DSC_0019Panel discussions included topics such as, creating works of theatre with characters of colour where their ethnicity is not their entire personality. As well as how to create these characters and describe said characters when the playwright doesn’t share the same ethnicity. Panelists touched on the importance of representation in the arts and media, they specifically spoke on being a person of colour and how it feels to see yourself represented on the screen and on the stage. Out From Under the Rug’s member Sophie Smith-Dostmohamed described herself in childhood only ever wanting to watch the Disney film “Aladdin” as it was the only place she saw characters that looked like her, further emphasizing the need for representation.

During this panel, we were able to open up a conversation in a safe space about diversity in the theatre industry, where it’s headed and how we can improve. This panel was open to all and free of charge in a physically accessible building (wheelchair accessible, gender neutral restrooms, ASL interpretation). To further the conversation on diversifying theatre and allowing for more accessibility; not only in audiences but also for performers, we will be hosting a roundtable on accessibility on April 4th!

Accessibility On Stage and Off will occur on April 4th, 2020 from 2pm-4pm at the Cargill Boardroom at RMTC. Sarasvàti Productions, Arts AccessAbility Network and Sick + Twisted theatre will host a discussion on the subject of accessibility in theatre. This discussion will be lead by a panel of disability advocates. The discussion hopes to open a conversation on accessibility, what it means to be accessible and how we can improve on what theatres in Winnipeg are doing to make their spaces more accessible. We plan to discuss the importance beyond just the audience’s accessibility and touch on accessibility for performers.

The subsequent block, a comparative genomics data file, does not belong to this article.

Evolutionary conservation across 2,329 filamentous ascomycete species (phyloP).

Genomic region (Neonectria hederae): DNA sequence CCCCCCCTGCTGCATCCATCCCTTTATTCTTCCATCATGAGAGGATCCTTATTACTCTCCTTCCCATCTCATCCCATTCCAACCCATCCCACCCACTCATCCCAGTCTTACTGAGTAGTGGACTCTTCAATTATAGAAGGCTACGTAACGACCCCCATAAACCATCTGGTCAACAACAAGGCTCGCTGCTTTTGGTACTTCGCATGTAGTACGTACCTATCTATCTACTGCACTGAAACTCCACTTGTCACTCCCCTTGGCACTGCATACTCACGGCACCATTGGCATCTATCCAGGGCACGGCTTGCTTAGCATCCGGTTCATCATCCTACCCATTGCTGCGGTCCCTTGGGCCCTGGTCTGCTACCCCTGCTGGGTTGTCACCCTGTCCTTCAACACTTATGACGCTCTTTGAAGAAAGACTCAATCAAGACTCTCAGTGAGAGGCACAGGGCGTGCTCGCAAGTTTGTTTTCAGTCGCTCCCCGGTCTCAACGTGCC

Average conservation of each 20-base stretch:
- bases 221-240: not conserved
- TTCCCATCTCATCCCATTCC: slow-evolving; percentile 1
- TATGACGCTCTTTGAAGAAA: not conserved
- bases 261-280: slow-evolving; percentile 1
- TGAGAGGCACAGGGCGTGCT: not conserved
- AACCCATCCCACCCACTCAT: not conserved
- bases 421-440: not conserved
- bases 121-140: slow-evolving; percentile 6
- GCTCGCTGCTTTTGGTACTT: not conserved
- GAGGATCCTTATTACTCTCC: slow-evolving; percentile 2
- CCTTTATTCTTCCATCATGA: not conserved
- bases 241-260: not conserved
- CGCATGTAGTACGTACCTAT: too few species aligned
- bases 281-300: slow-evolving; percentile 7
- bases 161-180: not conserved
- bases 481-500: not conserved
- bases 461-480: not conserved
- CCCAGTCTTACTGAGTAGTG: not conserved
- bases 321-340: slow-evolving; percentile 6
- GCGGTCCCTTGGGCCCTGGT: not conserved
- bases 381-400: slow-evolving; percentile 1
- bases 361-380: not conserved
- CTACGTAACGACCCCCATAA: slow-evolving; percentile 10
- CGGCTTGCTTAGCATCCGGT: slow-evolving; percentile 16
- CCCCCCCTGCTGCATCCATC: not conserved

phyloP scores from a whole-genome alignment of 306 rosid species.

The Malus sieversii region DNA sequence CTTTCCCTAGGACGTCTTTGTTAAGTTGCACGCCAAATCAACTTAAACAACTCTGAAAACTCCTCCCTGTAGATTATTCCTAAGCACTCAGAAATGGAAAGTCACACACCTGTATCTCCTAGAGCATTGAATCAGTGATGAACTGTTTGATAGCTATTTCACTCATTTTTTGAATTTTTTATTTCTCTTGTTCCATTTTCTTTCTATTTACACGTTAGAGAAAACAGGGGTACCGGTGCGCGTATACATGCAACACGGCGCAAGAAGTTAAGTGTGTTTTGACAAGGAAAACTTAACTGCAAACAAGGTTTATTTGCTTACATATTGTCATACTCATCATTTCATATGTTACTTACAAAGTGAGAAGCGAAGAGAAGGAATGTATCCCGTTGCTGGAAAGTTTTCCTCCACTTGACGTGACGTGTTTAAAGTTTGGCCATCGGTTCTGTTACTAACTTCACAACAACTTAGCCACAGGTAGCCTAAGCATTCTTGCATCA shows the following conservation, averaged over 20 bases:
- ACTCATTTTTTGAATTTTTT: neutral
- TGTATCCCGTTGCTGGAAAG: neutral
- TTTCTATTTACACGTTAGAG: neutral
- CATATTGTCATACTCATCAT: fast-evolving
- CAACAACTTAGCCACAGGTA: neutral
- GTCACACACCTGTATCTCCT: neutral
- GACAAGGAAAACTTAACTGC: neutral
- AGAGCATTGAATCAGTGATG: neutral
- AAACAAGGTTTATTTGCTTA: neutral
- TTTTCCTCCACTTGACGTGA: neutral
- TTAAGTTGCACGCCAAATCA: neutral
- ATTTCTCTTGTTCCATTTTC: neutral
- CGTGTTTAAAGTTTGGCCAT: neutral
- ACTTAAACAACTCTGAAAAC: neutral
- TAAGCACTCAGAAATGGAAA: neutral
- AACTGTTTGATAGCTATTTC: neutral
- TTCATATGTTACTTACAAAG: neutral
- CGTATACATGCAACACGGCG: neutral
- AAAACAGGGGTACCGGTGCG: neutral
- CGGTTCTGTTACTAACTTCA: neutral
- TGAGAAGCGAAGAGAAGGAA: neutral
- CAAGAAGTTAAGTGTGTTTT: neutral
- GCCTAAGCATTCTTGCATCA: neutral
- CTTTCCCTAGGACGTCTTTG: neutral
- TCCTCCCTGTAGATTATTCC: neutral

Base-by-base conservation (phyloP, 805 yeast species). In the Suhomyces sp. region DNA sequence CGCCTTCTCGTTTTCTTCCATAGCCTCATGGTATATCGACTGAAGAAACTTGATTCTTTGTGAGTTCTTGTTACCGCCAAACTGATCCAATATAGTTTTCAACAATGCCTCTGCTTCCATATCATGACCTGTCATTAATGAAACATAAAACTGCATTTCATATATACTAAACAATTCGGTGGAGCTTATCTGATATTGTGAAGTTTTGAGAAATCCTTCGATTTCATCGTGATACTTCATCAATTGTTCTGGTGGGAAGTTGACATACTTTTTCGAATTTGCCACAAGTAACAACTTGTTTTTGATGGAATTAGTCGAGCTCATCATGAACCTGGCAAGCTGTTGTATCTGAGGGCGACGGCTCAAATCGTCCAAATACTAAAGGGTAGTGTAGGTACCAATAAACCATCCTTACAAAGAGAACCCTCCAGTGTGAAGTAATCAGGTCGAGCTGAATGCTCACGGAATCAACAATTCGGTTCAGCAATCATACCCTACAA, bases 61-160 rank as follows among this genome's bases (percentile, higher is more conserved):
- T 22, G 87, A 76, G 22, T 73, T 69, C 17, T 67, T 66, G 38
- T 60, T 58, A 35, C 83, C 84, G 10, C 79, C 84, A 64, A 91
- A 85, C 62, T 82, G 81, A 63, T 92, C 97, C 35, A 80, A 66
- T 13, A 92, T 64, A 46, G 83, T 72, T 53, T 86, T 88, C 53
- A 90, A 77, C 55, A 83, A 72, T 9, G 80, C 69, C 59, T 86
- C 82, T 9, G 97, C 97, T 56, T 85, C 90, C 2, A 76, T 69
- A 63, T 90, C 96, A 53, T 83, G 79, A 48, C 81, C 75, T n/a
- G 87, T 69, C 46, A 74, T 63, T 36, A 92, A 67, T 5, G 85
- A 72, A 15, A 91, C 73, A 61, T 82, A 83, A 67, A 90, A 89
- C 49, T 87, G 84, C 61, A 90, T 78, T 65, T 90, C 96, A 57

Stay tuned for more on the Accessibility workshop coming soon! For more information on upcoming workshops visit our website HERE.


 

The Monologues on Tour

Our International Women’s Week Cabaret of Monologues: Changes is not a onetime event. Every year, we take our cabaret on the road to various venues and organizations to spread the word of International Women’s Week across Manitoba. Visiting various locations during International Women’s Week not only helps to spread the word, but also makes the Cabaret more accessible to those who would otherwise not be able to make it out to the public performances.

This year, we are so excited to be hosted by eleven different venues in Manitoba! Including…

  • AGAPE HOUSE (Steinbach)
  • ALTONA UNITED CHURCH (Altona)
  • CANADIAN MUSEUM FOR HUMAN RIGHTS
  • GENESIS HOUSE (Winkler)
  • NORTH END WOMEN’S CENTRE
  • RAINBOW RESOURCE CENTRE
  • SAGE HOUSE
  • JOHN’S LIBRARY
  • SUNSHINE HOUSE
  • THE UNIVERSITY OF WINNIPEG
  • WOMEN’S HEALTH CLINIC

Some locations are even offering a full event in celebration of International Women’s Day as well as featuring the monologues.